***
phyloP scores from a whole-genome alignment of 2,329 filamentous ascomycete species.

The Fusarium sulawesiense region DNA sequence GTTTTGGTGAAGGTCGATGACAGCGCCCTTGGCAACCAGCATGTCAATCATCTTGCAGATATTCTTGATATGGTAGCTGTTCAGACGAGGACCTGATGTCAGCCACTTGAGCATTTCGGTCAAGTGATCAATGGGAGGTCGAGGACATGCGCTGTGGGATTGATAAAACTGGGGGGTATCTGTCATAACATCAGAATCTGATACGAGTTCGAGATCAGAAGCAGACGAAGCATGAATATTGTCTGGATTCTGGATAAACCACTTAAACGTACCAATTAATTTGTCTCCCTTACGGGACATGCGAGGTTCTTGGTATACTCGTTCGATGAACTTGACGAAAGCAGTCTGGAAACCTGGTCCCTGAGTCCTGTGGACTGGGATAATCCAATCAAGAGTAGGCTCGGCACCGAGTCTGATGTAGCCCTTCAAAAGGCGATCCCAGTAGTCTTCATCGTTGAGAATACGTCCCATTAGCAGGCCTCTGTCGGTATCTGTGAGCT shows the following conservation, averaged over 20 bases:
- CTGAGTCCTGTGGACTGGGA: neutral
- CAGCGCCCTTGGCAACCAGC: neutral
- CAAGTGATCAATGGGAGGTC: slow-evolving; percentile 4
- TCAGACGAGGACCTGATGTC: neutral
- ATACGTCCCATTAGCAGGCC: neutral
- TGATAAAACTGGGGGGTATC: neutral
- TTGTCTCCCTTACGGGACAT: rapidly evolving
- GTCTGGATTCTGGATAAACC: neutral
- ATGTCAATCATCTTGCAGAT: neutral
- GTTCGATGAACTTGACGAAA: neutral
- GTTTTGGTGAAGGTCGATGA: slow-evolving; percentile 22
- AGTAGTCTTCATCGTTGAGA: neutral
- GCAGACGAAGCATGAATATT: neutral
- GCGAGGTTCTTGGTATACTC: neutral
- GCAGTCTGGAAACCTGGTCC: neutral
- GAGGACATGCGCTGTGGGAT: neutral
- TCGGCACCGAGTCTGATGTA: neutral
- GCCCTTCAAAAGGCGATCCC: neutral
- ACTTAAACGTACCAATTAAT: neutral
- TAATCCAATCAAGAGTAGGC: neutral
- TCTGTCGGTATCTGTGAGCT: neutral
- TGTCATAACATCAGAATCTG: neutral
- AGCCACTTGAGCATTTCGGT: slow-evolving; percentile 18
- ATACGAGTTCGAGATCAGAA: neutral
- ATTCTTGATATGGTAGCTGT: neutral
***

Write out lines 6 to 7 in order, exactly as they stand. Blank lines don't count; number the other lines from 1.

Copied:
- TCAGACGAGGACCTGATGTC: neutral
- ATACGTCCCATTAGCAGGCC: neutral